Article Text


  1. A Burns,
  2. A Gallagley,
  3. J Byrne
  1. University of Manchester, School of Psychiatry and Behavioural Sciences, Wythenshawe Hospital, Manchester, UK
  1. Correspondence to:
 Professor Alistair Burns
 University of Manchester, School of Psychiatry and Behavioural Sciences, 2nd Floor, Education and Research Centre, Wythenshawe Hospital, Manchester M23 9LT, UK;


Delirium is a common cause of mortality and morbidity in older people in hospital, and indicates severe illness in younger patients. Identification of risk factors, education of professional carers, and a systematic approach to management can improve the outcome of the syndrome. Physicians should be aware that delirium sufferers often have an awareness of their experience, which may be belied by their varying grasp of reality.

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Delirium, as a concept, stretches back to the age of Hypocrates and has survived repeated attempts at definition and redefinition over the last 2000 years. It is a relatively common disorder, especially in older people with physical illness, has a high morbidity and mortality, is often under-recognised and undertreated, and provides a unique opportunity to delve into acute and florid psychiatric symptomatology, which may aid our understanding of phenomenology.1

In this article we will attempt to bring together some current information about delirium, with a particular emphasis on diagnosis, phenomenology, management, and prevention, building on a previous review in this journal 10 years ago.2 While delirium can occur at any age, it is age related and this review will reflect that emphasis, commensurate with the discipline of its authors, while recognising that the principles of investigation, management, and prevention are age independent. The information base for this article consisted of a Medline search with “delirium” as the MeSH heading (from 1988, yielding 1465 references), the review by Taylor and Lewis, from 1993,2 and a recent publication.3


The core features of delirium include altered consciousness, global disturbance of cognition, fluctuating course with a rapid onset, perceptual abnormalities, and evidence of a physical cause. Table 1 outlines the criteria for delirium listed in the current Diagnostic and Statistical Manual of Mental Disorders (DSM-IV-TR).4 These have remained unchanged since the previous version (DSM-IV).5 They differ from DSM-III-R6 in that they include clouding of consciousness rather than inattention as a core feature. The richness of the phenomenology of delirium is reflected in the International Classification of Diseases (ICD 10)7 (table 2). For example, impairment of abstract thinking is a core criterion, reflected in the term “confusion,” which was introduced in the 19th century8 and pragmatically defined by Lishman9 as an “inability to think with one’s customary clarity and coherence.”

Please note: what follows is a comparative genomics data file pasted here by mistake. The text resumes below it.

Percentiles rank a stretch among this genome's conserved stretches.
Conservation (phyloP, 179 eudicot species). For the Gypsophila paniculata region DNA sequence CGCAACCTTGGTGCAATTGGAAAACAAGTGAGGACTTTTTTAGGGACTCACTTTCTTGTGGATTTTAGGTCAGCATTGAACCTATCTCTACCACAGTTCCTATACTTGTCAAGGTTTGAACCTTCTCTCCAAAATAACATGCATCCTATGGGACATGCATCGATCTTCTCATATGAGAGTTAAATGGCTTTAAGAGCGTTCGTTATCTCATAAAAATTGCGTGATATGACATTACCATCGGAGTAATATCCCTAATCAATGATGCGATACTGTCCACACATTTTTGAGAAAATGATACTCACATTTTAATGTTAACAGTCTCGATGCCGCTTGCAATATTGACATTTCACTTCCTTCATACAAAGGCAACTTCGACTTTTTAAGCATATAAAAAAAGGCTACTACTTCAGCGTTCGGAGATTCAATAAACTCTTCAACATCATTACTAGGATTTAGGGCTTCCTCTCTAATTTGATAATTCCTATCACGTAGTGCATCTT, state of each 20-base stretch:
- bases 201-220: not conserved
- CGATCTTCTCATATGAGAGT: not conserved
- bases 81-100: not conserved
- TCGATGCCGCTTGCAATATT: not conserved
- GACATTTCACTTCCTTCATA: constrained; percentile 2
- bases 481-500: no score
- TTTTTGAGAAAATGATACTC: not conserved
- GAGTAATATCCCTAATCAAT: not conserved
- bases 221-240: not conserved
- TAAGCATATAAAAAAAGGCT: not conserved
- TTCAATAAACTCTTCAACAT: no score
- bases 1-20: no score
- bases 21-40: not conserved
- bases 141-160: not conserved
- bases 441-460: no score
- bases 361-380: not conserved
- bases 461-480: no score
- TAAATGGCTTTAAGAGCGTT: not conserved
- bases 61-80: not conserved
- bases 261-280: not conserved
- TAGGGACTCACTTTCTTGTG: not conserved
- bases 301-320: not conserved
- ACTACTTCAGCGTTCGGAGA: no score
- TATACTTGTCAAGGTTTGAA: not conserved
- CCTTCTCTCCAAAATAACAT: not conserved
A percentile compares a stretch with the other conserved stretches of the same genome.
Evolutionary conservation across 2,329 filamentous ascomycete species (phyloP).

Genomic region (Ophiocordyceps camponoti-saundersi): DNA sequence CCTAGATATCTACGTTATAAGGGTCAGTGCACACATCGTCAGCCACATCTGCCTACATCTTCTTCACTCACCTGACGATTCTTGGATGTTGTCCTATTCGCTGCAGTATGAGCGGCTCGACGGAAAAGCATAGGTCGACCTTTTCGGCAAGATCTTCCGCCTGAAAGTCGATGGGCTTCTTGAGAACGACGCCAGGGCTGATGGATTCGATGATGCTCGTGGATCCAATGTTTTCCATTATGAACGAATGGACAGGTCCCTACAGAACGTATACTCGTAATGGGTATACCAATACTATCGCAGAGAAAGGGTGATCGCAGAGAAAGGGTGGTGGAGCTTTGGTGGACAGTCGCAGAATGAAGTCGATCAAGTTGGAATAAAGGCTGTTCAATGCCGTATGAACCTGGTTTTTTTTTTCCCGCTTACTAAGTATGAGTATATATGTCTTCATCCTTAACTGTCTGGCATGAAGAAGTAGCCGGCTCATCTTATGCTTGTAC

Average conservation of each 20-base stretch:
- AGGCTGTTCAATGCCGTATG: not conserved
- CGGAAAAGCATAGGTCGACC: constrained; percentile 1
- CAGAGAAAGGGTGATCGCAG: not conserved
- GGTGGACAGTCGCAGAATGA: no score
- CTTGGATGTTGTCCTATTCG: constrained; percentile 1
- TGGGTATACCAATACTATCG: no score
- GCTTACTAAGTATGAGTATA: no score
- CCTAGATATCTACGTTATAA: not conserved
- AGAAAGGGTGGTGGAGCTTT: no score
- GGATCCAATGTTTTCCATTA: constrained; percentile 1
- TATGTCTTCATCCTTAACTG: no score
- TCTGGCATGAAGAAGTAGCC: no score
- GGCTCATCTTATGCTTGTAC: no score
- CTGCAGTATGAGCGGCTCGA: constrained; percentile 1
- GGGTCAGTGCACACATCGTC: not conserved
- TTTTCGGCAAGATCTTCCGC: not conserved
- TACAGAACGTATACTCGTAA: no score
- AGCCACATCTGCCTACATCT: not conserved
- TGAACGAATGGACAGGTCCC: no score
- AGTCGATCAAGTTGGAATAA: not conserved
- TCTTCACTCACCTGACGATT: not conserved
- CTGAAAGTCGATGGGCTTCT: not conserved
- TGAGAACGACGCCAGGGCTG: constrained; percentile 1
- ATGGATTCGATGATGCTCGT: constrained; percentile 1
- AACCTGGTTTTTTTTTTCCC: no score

Table 1

DSM-IV-(Text Revision) criteria for delirium4

Table 2

ICD 10 diagnostic criteria for delirium7

DSM-IV recognised the coexistence of delirium and dementia, and DSM-IV-TR includes a code for recording the presence of delirium arising in the course of dementia. The ICD system acknowledges the existence of a minority of people in whom the delirium is of more than six months’ duration, based on observations such as those of Levkoff et al,10 and on reports of prolonged delirium in patients with right middle cerebral artery syndrome observed by Mori and Yamaduri.11


These have been summarised by Taylor and Lewis2 and can be described under the headings impairment of consciousness; thinking; memory; psychomotor behaviour; perception; and emotion.9 The onset is usually rapid and the course diurnally fluctuating, usually lasting less than six months. The clinical picture is so characteristic that a confident diagnosis of delirium can be made even if the underlying cause is not firmly established. In addition to a history of an underlying physical or brain disease, evidence of cerebral dysfunction (such as an abnormal electroencephalogram (EEG), usually but not invariably showing a slowing of the background activity) may be required if the diagnosis is in doubt.

Impairment of consciousness characteristically fluctuates often, with a deterioration in the evening when environmental stimulation is least. Awareness is impaired and alertness to the environment can either be falsely increased or lowered. Characteristically, in delirium tremens a hyperalert state is seen, with the patient attending to all external stimuli without discrimination. Very minor degrees of impaired consciousness can occur, such as difficulty in estimating the passage of time (tested by asking the patient to estimate how long the interview has lasted). Disordered attention is another key clinical feature of delirium. At interview, the patient appears to have impaired concentration and distractibility. Simple tests of concentration include: serial 7s where the patient counts backwards in sevens from 100; spelling the word “world” backwards; saying the months of the year backwards, or counting down from 20 to 1. The interpretation of these assessments should take into account the patient’s age and educational attainment.

The sleep/wake cycle is almost always disturbed, with marked periods of drowsiness, sleep in the day, and insomnia at night. Excessive dreaming with persistence of the experience into wakefulness is common—experiences which have also been described in Lewy body dementia where there is a profound cholinergic deficit, and the associated dopaminergic deficit may underlie the delirium-like states that are a characteristic feature of that condition.12,13